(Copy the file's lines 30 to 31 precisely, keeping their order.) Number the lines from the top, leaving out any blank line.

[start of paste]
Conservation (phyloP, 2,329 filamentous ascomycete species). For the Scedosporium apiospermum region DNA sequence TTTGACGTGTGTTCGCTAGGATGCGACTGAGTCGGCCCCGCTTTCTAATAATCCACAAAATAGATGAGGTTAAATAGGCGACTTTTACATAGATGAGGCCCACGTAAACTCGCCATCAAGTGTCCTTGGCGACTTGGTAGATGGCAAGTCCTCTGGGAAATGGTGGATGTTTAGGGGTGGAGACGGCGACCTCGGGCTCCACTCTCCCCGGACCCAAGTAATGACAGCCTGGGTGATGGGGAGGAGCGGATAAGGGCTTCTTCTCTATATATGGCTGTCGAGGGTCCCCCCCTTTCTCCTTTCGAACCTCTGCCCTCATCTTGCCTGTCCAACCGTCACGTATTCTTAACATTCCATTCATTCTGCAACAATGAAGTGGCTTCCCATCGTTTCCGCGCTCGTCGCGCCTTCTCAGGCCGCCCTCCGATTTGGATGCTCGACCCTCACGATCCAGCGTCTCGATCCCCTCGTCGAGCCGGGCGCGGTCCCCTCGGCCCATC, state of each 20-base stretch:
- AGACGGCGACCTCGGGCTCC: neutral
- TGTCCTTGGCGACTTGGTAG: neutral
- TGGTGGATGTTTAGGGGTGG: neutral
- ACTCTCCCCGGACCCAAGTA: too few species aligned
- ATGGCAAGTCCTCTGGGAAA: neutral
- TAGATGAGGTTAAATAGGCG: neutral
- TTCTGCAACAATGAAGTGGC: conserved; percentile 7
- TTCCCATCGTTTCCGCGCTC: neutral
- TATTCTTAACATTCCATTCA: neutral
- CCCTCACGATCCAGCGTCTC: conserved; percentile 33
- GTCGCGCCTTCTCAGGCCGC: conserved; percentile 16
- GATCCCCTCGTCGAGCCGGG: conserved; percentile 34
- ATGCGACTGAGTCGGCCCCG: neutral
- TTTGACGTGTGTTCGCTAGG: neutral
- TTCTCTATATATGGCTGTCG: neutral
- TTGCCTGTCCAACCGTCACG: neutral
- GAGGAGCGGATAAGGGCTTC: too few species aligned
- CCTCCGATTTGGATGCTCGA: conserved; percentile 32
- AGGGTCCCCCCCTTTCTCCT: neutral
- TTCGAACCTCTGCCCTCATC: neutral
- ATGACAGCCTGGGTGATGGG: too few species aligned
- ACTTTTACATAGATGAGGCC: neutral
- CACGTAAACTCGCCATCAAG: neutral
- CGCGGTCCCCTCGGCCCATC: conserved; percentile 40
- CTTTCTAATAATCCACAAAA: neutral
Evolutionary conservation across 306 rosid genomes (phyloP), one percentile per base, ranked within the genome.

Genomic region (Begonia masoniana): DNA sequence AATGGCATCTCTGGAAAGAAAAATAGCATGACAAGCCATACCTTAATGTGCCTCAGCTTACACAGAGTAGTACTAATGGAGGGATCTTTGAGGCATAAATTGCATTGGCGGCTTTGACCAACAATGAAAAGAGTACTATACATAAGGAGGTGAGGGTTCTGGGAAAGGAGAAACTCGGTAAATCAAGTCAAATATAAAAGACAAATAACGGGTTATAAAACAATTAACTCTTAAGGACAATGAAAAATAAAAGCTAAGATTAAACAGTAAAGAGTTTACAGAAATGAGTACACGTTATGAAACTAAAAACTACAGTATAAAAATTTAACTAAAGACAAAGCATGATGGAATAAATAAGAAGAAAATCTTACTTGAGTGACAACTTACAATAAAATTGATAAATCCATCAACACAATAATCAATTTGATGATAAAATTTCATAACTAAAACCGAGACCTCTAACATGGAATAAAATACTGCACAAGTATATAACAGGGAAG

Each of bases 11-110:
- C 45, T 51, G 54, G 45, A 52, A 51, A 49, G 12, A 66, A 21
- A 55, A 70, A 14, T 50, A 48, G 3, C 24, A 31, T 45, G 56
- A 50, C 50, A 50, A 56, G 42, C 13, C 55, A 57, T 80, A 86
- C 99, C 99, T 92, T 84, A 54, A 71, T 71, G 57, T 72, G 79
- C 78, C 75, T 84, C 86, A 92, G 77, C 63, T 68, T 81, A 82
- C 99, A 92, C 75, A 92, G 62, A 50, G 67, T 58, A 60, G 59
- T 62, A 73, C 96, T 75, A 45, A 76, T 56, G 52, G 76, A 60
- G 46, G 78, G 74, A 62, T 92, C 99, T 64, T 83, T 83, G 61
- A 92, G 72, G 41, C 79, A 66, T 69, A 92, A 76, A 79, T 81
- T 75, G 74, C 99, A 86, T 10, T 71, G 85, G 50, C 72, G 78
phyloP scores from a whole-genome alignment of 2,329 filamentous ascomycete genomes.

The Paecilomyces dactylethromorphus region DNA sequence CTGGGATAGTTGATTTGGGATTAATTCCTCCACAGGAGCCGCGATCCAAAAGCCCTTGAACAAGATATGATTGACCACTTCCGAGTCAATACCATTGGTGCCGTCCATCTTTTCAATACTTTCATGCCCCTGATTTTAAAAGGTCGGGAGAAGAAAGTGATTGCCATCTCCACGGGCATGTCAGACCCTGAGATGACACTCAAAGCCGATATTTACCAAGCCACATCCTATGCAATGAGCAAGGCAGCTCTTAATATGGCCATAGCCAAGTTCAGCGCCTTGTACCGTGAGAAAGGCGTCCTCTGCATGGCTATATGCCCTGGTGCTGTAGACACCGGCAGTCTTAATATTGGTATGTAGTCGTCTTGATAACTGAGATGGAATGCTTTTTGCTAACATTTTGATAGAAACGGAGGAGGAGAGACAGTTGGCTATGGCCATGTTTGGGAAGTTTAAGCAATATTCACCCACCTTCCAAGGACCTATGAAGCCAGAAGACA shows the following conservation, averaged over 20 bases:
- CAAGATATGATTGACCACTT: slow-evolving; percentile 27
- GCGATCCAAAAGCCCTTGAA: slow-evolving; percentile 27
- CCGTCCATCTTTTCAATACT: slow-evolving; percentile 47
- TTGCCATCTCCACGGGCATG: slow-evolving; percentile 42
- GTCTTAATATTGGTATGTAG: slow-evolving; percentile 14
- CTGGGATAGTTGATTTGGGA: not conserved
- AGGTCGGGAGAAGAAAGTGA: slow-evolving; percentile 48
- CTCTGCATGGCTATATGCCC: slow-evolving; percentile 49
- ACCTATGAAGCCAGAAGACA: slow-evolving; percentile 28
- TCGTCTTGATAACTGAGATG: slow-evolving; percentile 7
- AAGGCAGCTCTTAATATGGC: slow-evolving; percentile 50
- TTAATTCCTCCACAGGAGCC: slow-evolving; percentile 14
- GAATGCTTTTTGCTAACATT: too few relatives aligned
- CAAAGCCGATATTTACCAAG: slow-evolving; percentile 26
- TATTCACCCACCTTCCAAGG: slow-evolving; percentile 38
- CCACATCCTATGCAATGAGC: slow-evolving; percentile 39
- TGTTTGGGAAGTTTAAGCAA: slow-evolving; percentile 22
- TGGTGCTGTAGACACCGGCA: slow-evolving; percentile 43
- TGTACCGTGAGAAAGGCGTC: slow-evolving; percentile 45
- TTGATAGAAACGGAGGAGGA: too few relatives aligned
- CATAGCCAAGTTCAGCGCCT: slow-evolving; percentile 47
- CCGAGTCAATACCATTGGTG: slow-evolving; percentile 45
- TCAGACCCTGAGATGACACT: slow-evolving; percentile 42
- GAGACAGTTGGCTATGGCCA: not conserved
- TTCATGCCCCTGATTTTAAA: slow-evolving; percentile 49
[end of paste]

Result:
- C 45, T 51, G 54, G 45, A 52, A 51, A 49, G 12, A 66, A 21
- A 55, A 70, A 14, T 50, A 48, G 3, C 24, A 31, T 45, G 56